# 4

Discussion

Alzheimer’s disease and Mild Cognitive Impairment are related disorders, and hence have been studied together here. There is a significant conversion from MCI to AD and this makes MCI an extension of AD in a sizable number of cases.

The present study has given the frequency of seizures in AD/MCI in Indian population. The pubmed search using the website www.pubmed.com did not yield any article on the area using the search terms such as “Alzheimer’s disease and India and Seizures”. The study has, apart from the frequency, estimated the prevalence, which is near to the reported prevalence of dementia from the urban population.[2] Some of the characteristic features associated with seizures in AD/MCI have been seen. To our knowledge, this is the first study that has linked MTA with the seizures in AD/MCI patients using T1 weighted images of MRI brain. Our group had previously reported the occurrence of hippocampal atrophy in an uncontrolled study of 38 patients, where 7 had seizures and all of them had hippocampal volume loss.[1] The present study, on the other hand is a case-control comparative study of sufficiently large sample.

Most of the results of our study are in agreement with limited number of international studies done in this area. The mean duration of anti-seziure treatment in patients with AD MCI in the current study was 2.9 ± 0.3 years. Most cases had controlled seizures but two cases who experienced breakthrough seizures. Seizures are more common in patients with mutations in PSEN1, PSEN2, or APP, as well as with APP duplication.[7] Also, the amyloid-β possible is a possible link between AD and seizures.[3] It has been seen that antiepileptic drugs rescue cognitive deficits in AD mouse models and human patients.[7]–[8] AD is clinically characterized by insidious onset of memory and cognitive impairments, which are also presented in patients with temporal lobe epilepsy.[9]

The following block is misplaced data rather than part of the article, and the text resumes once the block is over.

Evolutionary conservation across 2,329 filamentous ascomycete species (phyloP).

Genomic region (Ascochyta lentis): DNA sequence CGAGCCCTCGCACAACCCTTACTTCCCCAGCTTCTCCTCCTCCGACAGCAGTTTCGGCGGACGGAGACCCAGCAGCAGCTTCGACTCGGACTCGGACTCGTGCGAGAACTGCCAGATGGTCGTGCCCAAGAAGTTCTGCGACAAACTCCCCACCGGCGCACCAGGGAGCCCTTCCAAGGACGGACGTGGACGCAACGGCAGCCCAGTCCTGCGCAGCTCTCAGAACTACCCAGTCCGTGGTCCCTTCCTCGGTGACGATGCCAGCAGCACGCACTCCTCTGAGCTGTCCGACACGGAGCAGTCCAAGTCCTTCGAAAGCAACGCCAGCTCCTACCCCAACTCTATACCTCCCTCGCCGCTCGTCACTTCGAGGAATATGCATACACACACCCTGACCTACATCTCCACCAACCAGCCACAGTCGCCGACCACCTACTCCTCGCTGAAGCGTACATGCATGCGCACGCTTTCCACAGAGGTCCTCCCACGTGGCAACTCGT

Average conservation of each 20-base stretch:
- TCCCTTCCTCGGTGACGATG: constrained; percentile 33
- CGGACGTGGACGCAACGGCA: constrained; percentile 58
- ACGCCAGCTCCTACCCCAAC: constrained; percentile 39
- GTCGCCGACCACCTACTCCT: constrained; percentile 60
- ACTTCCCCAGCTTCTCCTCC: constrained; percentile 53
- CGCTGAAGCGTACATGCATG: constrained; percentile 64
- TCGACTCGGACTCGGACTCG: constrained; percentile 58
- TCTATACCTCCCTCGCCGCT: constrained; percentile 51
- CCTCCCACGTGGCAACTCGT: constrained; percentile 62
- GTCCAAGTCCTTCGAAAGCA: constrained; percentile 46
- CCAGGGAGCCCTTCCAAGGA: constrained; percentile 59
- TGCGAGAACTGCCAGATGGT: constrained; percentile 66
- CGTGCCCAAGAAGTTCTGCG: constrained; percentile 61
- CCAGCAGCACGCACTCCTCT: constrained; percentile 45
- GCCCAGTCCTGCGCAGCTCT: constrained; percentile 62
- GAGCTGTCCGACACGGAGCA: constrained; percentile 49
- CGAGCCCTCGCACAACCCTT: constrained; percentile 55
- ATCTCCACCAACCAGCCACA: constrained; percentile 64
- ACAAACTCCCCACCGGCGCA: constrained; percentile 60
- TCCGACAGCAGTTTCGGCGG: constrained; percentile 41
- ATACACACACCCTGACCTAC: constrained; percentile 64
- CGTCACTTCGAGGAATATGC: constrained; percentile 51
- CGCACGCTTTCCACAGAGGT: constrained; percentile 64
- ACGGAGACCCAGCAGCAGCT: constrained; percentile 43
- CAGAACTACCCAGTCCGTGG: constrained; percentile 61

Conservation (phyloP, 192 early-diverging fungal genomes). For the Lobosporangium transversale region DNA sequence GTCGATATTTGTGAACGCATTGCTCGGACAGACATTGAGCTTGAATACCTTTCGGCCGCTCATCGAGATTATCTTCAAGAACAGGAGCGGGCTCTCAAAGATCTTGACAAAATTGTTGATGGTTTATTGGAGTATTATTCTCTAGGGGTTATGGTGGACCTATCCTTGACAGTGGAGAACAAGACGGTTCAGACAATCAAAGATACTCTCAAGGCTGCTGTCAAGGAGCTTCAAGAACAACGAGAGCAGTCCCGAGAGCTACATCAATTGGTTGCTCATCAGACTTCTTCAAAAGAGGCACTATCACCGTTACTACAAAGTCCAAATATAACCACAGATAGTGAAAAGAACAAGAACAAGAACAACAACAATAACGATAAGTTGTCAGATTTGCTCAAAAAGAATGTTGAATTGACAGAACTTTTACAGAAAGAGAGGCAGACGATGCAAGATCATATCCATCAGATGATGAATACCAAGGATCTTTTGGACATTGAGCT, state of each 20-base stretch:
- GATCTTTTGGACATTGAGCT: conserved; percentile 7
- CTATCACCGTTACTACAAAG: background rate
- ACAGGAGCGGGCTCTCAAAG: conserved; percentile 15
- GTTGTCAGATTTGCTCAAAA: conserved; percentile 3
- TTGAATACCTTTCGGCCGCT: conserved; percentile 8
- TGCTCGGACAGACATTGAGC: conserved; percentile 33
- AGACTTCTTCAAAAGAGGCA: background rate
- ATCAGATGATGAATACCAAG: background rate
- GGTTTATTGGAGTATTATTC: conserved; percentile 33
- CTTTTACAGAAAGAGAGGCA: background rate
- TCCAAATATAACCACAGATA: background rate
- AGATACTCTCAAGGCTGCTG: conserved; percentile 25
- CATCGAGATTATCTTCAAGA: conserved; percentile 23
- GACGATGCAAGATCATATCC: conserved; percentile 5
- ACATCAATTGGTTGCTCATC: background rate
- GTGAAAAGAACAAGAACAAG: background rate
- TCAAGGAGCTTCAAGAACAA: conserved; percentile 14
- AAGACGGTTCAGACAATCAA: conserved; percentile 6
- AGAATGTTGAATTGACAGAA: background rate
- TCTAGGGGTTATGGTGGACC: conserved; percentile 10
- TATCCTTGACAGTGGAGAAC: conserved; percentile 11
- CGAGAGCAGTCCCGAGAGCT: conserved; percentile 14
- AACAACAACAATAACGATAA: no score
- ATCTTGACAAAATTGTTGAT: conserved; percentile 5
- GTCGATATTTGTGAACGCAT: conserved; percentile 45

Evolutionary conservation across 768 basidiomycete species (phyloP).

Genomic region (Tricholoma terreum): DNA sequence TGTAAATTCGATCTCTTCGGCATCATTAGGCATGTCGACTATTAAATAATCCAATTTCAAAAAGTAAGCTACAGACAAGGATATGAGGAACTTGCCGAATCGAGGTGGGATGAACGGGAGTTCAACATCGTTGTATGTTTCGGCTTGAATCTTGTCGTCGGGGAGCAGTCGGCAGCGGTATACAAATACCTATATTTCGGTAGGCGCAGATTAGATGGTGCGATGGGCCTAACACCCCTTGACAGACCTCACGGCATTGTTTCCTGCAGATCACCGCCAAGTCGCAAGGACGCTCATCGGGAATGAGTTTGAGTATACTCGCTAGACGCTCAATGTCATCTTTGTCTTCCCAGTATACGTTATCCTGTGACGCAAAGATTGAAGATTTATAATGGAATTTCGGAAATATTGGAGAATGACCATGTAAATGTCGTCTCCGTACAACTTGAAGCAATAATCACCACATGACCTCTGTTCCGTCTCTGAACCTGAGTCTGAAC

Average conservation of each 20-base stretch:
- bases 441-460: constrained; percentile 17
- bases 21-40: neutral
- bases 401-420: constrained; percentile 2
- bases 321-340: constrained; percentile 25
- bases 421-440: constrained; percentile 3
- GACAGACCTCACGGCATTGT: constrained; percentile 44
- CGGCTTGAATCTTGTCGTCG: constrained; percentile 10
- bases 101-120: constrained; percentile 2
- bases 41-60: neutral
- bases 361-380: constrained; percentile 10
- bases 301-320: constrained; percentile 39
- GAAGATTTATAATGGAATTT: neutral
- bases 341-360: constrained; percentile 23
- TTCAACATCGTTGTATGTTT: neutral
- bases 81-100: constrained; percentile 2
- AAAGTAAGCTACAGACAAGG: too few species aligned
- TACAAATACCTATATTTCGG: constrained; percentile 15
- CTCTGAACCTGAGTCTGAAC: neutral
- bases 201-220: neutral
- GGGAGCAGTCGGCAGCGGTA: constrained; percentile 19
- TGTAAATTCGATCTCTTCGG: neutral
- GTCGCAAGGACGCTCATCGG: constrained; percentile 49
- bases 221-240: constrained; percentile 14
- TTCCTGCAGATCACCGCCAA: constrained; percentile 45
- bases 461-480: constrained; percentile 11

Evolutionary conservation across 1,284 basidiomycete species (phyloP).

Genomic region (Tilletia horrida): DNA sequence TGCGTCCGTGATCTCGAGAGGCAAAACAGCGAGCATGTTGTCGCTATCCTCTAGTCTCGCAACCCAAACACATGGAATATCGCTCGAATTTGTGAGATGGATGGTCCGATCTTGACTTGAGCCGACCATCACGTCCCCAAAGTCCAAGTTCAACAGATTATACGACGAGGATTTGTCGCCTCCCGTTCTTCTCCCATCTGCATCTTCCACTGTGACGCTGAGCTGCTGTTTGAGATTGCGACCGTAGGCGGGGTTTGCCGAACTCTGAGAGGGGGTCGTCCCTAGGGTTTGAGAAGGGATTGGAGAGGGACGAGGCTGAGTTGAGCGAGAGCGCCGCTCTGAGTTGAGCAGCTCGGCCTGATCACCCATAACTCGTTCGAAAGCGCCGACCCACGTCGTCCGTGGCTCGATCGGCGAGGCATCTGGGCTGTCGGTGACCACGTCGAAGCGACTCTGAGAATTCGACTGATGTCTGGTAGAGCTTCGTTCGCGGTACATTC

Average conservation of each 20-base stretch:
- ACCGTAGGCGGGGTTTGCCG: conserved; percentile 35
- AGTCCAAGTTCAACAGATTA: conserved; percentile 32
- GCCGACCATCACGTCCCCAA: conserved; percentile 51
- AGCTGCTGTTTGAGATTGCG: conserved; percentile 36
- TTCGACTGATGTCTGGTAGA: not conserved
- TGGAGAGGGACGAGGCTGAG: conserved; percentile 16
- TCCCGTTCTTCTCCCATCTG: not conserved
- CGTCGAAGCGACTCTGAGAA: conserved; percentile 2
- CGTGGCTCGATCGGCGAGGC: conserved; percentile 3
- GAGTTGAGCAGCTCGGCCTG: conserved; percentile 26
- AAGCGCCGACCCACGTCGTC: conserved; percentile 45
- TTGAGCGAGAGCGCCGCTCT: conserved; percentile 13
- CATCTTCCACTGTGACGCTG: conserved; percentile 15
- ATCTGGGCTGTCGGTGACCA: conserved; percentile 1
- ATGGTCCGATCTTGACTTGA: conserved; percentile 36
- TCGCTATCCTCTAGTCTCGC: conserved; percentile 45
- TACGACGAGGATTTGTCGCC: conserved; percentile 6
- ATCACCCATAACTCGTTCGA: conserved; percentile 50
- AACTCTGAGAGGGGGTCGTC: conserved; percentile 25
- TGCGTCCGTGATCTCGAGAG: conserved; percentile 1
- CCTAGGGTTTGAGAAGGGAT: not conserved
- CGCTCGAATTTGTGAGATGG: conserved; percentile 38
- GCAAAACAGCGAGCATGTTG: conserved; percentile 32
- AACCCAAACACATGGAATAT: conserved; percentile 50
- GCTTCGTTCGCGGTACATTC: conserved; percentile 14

Several questions remain unanswered about the occurrence of seizures in AD. Like for example, do epilepsy and AD share pathophysiology? The diagnosis of seizures in AD is also not easy and overlooking the subtle manifestations of seizures can lead to underestimation. Likewise, “funny” or “unusual” behaviors of demented patients with seizures may lead to overestimation of seizure rates. To add to the diagnostic confusion, in patients with AD some nonepileptic episodes of inattention or confusion as well as syncope or near-syncope can also occur. Generalized seizures are the most common type of seizures that occur in AD followed by partial seizures. It has been seen that the seizure prevalence increase with AD duration. Observationally, it has been seen that in patients with AD, the onset of seizures occur in the later stages of the disease. The Choice of antiepileptics in these patients is empirical and is based on side effect profiles.

In the present study, seizures have occurred both late (n = 5) and early (n = 4) in the course of disease AD, while were seen early in MCI (n = 4). Most cases have responded to the drug treatment i.e. seizures were controlled. In a meta-analysis of 10 pooled studies showed predictors like younger age, greater degree of cognitive impairment, and history of antipsychotic use were independent risk factors for new-onset seizures in AD.[10] In the present study, increasing duration of dementia, severity, and smaller medial temporal lobe volumes were correlated with seizures. We could not find an association of young age with seizures in the current study, as most of our patients are brought to the hospital in later stages rather than young due to lack of awareness. Seizures in AD are more common than general population.[11] Reported prevalence and incidence of seizures in patients with AD is quite variable[12] with reported lifetime prevalence rates of 1.5–64%.[4] The prevalence of seizures in MCI is currently unknown. This is the first study to our knowledge giving the prevalence of seizures in MCI; else, the seizures in MCI are grouped under the “elderly seizures”. Since there were 6 cases of seizures with MCI in a population of 96 over the 3 years in the memory clinic; the prevalence comes out to be 1.04%. Since this is a hospital based study, so the prevalence data should be interpreted with caution. However, this gives a hint about the prevalence of this important condition in MCI. In the absence of any other study available on the subject from India, however, this data can be used as a reference.